New York’s ‘Reforming the Energy Vision’ Just Got a Little Bit Clearer

Nearly a year ago, the New York Public Service Commission (Commission) initiated a groundbreaking effort, called ‘Reforming the Energy Vision’ (REV), to overhaul the longstanding electric utility business model. In the months since starting the REV proceeding, the Commission has sought advice from Department of Public Service staff, industry stakeholders, and environmental non-profits, among others, quietly refining its vision while largely refraining from big pronouncements about the progress of the proceeding.

That changed late last month when the Commission issued its ‘Track 1’ order establishing the ‘vision’ component of the REV proceeding. We are now starting to get a better sense of what sort of future electric marketplace the Commission anticipates and what role utility companies would play in this new marketplace. We can also begin to assess the extent to which this new marketplace will lead to the improved environmental outcomes stated as a goal of this proceeding. 

Market Structure

Transformation is a messy business, and transformation of a complex system that cannot take a day off – that is, the electric system – is particularly messy. It is a perfect example of the adage about rebuilding a jet plane while flying it. The Commission has attempted to make the task more manageable by dividing the proceeding into two tracks, with Track 1 laying out the vision and Track 2 outlining regulatory changes that support the vision.

Some of the clearest pronouncements in this order concern the role existing electric utility companies will adopt in a new electric marketplace. Electric utility companies have been granted the role of Distributed System Platform Provider (DSP), which would provide a technology platform and marketplace allowing distributed energy resources, including demand response (a practice allowing customers to modify use of power from the grid in exchange for compensation), energy efficiency, storage, and on-site generation, to compete fairly with the utilities’ own distribution infrastructure. When deployed at scale, distributed energy resources could help avoid conventional grid upgrades.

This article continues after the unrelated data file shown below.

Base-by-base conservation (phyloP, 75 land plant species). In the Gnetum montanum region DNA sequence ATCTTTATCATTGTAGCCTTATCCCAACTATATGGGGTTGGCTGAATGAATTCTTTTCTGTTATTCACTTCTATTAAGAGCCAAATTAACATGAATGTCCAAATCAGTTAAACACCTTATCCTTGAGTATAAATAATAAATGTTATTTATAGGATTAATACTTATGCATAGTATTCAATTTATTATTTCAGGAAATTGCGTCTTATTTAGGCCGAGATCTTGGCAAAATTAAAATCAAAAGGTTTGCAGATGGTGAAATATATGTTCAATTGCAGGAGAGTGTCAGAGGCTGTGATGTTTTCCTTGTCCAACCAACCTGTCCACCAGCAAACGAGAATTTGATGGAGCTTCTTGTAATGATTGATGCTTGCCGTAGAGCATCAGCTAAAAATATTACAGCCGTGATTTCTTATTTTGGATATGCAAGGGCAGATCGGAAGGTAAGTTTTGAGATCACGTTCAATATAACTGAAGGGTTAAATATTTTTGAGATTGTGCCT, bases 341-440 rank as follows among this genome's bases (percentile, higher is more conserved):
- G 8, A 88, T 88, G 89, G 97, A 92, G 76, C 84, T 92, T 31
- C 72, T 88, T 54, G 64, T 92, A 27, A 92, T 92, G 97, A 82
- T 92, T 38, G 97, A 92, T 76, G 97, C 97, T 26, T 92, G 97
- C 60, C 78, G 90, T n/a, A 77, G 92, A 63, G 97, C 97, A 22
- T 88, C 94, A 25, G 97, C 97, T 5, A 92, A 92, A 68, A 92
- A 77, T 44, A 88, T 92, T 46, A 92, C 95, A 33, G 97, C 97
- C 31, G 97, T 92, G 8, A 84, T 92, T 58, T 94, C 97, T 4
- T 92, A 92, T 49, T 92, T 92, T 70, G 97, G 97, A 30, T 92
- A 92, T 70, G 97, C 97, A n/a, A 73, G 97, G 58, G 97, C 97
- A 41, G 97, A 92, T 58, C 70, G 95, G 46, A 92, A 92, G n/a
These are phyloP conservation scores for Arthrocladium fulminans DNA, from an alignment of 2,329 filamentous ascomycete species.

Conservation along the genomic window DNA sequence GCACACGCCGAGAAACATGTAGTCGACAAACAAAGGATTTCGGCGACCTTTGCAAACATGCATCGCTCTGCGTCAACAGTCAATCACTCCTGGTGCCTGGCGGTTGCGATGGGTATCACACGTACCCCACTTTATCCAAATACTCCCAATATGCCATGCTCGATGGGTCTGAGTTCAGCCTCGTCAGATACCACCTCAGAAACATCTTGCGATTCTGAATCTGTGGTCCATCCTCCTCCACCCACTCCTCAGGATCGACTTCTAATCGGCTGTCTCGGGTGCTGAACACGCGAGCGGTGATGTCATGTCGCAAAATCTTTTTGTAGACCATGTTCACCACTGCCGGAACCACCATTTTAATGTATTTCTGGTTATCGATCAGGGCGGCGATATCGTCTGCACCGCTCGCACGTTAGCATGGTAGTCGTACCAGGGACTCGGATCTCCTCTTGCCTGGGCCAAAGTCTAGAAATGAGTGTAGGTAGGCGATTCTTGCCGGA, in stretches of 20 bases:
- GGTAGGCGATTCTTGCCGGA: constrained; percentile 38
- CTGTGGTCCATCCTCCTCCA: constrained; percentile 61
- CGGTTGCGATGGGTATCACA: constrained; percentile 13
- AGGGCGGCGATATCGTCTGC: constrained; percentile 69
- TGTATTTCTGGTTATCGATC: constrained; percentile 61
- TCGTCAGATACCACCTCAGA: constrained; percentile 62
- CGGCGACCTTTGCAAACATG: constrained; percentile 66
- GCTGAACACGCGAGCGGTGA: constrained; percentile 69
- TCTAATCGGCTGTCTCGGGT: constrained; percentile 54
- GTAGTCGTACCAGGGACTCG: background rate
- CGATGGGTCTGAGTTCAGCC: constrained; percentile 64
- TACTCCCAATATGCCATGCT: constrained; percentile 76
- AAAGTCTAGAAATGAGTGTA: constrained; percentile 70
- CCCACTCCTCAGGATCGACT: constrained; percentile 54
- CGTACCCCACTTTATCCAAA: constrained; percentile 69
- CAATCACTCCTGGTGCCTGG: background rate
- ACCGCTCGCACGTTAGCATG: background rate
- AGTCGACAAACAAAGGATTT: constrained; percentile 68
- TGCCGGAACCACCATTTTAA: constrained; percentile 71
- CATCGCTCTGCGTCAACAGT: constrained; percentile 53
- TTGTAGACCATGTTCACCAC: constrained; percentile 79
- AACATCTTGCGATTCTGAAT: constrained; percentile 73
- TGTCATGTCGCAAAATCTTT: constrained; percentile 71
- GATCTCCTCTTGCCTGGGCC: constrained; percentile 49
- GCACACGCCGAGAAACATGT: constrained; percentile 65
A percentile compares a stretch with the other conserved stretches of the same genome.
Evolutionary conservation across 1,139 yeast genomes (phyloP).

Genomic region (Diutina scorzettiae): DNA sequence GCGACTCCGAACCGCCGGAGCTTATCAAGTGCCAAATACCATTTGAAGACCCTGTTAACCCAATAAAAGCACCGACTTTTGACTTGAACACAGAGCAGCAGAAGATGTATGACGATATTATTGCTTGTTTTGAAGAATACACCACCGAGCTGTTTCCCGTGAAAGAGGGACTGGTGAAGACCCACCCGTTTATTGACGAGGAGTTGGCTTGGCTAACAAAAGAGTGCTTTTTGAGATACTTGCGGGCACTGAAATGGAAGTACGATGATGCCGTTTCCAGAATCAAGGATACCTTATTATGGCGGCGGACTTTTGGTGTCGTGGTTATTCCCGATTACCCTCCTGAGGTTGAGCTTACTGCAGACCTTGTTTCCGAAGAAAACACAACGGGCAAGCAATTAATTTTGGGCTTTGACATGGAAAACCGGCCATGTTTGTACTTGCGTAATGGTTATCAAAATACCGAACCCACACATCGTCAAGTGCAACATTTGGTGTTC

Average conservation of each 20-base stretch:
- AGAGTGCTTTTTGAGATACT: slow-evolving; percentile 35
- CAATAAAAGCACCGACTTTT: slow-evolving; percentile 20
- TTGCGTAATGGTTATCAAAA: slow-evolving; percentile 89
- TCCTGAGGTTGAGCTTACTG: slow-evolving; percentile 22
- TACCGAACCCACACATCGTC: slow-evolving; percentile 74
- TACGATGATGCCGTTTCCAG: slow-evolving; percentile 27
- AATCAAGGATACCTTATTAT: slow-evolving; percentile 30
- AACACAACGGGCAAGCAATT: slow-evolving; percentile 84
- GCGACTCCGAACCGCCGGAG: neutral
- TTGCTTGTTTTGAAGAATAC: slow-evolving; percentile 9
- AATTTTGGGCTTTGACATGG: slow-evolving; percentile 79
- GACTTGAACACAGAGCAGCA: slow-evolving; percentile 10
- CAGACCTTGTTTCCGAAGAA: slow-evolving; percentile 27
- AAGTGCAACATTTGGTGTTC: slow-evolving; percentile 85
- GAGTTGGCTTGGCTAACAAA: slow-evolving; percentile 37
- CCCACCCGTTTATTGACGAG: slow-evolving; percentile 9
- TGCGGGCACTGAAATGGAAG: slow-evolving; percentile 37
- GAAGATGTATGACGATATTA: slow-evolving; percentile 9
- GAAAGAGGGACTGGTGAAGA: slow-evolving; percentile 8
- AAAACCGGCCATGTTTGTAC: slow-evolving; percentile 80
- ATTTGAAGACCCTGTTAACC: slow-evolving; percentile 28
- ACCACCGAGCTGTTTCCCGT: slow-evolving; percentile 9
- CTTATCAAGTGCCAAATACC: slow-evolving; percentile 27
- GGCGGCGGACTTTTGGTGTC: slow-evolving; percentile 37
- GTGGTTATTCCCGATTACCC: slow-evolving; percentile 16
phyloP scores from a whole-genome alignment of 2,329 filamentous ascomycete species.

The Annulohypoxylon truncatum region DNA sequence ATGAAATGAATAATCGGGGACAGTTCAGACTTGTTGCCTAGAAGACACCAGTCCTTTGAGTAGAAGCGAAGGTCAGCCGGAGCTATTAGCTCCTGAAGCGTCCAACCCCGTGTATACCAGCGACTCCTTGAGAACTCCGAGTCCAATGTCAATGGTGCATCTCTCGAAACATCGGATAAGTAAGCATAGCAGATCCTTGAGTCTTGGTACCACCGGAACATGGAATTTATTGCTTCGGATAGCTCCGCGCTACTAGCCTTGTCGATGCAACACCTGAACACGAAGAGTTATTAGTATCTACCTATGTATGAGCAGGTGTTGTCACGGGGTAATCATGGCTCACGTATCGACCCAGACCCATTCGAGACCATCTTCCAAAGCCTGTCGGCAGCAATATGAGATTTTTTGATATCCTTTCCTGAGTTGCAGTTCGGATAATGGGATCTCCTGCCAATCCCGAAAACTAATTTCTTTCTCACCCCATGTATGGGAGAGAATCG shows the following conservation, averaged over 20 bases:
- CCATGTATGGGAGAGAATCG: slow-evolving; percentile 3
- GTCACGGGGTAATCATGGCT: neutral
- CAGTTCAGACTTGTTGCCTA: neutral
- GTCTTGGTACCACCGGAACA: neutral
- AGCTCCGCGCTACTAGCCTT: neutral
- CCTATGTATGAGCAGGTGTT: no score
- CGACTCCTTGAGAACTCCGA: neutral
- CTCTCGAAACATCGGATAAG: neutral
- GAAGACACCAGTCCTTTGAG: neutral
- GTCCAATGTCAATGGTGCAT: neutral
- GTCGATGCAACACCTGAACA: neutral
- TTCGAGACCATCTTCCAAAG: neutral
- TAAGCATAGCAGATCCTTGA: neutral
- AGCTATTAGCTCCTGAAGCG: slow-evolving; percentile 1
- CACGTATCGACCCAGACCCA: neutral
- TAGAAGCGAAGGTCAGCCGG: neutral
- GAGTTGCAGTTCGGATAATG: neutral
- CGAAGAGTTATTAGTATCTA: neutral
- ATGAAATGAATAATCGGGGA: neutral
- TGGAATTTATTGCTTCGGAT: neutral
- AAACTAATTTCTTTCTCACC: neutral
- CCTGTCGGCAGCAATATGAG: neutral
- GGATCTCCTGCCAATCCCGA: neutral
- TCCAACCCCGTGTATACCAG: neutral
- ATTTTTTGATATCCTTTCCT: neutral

In their capacity as DSPs, the electric utilities will have three sets of responsibilities: integrated system planning, grid operations, and market operations. The order indicates the DSPs are to be compensated for how well they play this new role, but exactly how is a Track 2 question – and an extremely challenging one that goes to the heart of the REV proceeding.

However, the order did answer a central question about the design of the new marketplace. The Commission does notenvision electric utilities owning distributed energy resources other than in some specified situations.

Market Power Concerns